Snapshot: Overview of the mineral resources of the Great Plains region of the South-Central United States, including portions of Kansas, Oklahoma, and Texas.
Credits: Most of the text of this page is derived from "Mineral resources of the South Central US" by Allen Macfarlane, chapter 5 in The Teacher-Friendly Guide to the Earth Science of the South-Central U.S., edited by Mark D. Lucas, Robert M. Ross, and Andrielle N. Swaby (published in 2015 by the Paleontological Research Institution). The book was adapted for the web by Elizabeth J. Hermsen and Jonathan R. Hendricks in 2021–2022. Changes include formatting and revisions to the text and images. Credits for individual images are given in figure captions.
Updates: Page last updated February 13, 2022.
Image above: Photograph from 1961 of an old fence-post limestone quarry in Ness County, Kansas. Photograph by Grace Muilenburg/KGS. The source of this material is the Kansas Geological Survey website at https://www.kgs.ku.edu/. All Rights Reserved.
The near-surface geology and mineral resources of the Great Plains region result from a complex suite of factors.
Principal mineral resources of the Great Plains. Image adapted from USGS 2009 State Minerals Yearbook (public domain).
Marine and terrestrial Cretaceous deposits indicate that several periods of sea level rise and fall were associated with the expansion and contraction of the Western Interior Seaway, which extended from what is now western Illinois to central Utah. Deposition ended with the final retreat of the sea and the uplift of the Rocky Mountains. Uplift in Colorado and New Mexico was renewed in the Miocene and Pliocene, gently tilting the underlying strata eastward. This tilting is more pronounced in the Texas panhandle than it is in western Kansas. Mountain streams transported and deposited large volumes of eroded sediment onto the plains, resulting in a thick blanket of sand, gravel, silt, and clay on top of eroded Mesozoic and Permian strata throughout the region.
The sands and gravels in the Great Plains are rich in quartz and feldspar from the weathering and erosion of igneous and metamorphic rocks in the Rocky Mountains to the west. Sand, gravel, limestone, and other construction materials are mined throughout the Great Plains, and building stone is quarried from rocks near the Llano Uplift in central Texas.
The Cretaceous-aged Greenhorn Limestone in western Kansas once provided material for building fence posts when wood was not available. This "fence post" or "post rock" was also used in the region for the construction of buildings (learn more here).
The Vonada Stone Co. post rock quarry in Lincoln County, Kansas. Photograph by John Charlton/KGS. The source of this material is the Kansas Geological Survey website at https://www.kgs.ku.edu/. All Rights Reserved.
Cyclical changes in climate during the Quaternary and Holocene initiated episodes of stream erosion, uncovering underlying Permian rocks containing layers of halite and gypsum. In and near river valleys, the movement of groundwater dissolved these soluble minerals, further accelerating the pace of erosion. Sediments were carried and deposited by the wind during drought periods and by streams during wet periods, leading to the development of soil horizons rich in deposits of caliche, a type of calcium carbonate cement.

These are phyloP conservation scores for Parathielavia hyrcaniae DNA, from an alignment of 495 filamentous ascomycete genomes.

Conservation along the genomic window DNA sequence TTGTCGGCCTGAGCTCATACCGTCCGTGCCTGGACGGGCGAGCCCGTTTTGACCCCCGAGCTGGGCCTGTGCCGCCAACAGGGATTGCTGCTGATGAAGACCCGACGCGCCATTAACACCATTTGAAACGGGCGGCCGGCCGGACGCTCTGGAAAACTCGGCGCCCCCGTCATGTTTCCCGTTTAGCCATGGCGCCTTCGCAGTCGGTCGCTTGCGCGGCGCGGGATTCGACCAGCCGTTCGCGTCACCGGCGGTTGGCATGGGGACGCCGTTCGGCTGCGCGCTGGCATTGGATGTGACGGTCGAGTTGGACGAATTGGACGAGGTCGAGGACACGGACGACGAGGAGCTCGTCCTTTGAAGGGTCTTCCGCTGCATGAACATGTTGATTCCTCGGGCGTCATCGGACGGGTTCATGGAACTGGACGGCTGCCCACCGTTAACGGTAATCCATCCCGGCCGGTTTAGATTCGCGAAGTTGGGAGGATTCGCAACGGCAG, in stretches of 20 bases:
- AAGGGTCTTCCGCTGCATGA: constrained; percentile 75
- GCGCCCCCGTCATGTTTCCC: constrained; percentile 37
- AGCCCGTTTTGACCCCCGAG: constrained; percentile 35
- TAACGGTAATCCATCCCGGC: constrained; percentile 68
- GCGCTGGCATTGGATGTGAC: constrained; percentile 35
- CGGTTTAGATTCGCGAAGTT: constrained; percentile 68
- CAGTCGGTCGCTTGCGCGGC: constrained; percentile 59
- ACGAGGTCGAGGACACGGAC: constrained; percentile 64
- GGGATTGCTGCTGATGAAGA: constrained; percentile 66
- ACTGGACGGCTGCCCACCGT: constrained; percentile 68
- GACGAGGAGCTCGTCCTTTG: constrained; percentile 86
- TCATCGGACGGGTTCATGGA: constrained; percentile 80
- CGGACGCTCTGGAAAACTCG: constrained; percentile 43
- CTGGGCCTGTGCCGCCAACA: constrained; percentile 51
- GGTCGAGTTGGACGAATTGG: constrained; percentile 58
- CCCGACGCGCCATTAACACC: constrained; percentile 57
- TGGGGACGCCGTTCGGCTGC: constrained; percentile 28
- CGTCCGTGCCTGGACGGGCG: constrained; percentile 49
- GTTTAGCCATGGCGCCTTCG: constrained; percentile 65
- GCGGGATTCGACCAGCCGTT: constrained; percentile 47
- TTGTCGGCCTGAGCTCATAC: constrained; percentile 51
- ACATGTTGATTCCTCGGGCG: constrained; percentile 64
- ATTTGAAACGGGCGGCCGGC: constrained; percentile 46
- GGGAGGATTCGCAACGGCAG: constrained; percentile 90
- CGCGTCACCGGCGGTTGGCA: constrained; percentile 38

A shelf of caliche in central Texas. Photograph by David R. Tribble (Wikimedia Commons; Creative Commons Attribution-ShareAlike 3.0 Unported license).
Caliche forms when water infiltrates the soil, dissolves soluble material, and evaporates, leaving behind precipitated minerals in the pore space between soil grains. A zone of cemented material forms within the soil if this happens repeatedly. Layers of caliche accumulate to tens of feet in some locations, and multiple layers are commonly found throughout the Great Plains. Caliche is commonly collected for use as an additive in cement.
Beginning in the Miocene, episodes of volcanism in the Western and Southwestern US produced widespread ashfalls that covered much of the Great Plains. Deposits of silicate volcanic ash, as well as sands and gravels derived from the erosion of basaltic lavas, are present in the sediments at many locations in the Great Plains, such as the Pearlette Ash Bed in Kansas. This volcanic ash was mined between the 1930s and 1950s for use in concrete, abrasives, and as a cleaning material.
Potash is mined commercially from Permian deposits in west Texas. Potash is a name used for a variety of salts containing potassium, with mined potash being primarily potassium chloride. The majority of potash is used as fertilizer, but an increasing amount is being used in a variety of other ways: water softening, snow melting, a variety of industrial processes, as a medicine, and to produce potassium carbonate.
Widespread fossil fuel resources in the Great Plains have led to the recovery of several associated elements that are often found alongside gas and oil. Oklahoma is the nation’s sole producer of iodine, extracted from deeply buried gas brines that occur in the Woodward Trench in northwest Oklahoma. Helium and sulfur are recovered from the Hugoton Gas Field in southwestern Kansas and the panhandles of Oklahoma and Texas. This area contains the largest reserve of helium in the United States; helium collected here is piped to the National Helium Reserve in Amarillo, Texas, for safekeeping and storage.
Resources from the Paleontological Research Institution
Digital Atlas of Ancient Life: Minerals (collection of 3D models on Sketchfab): https://skfb.ly/6WxTo
Digital Encyclopedia of Earth Science: Minerals: https://earthathome.org/de/minerals/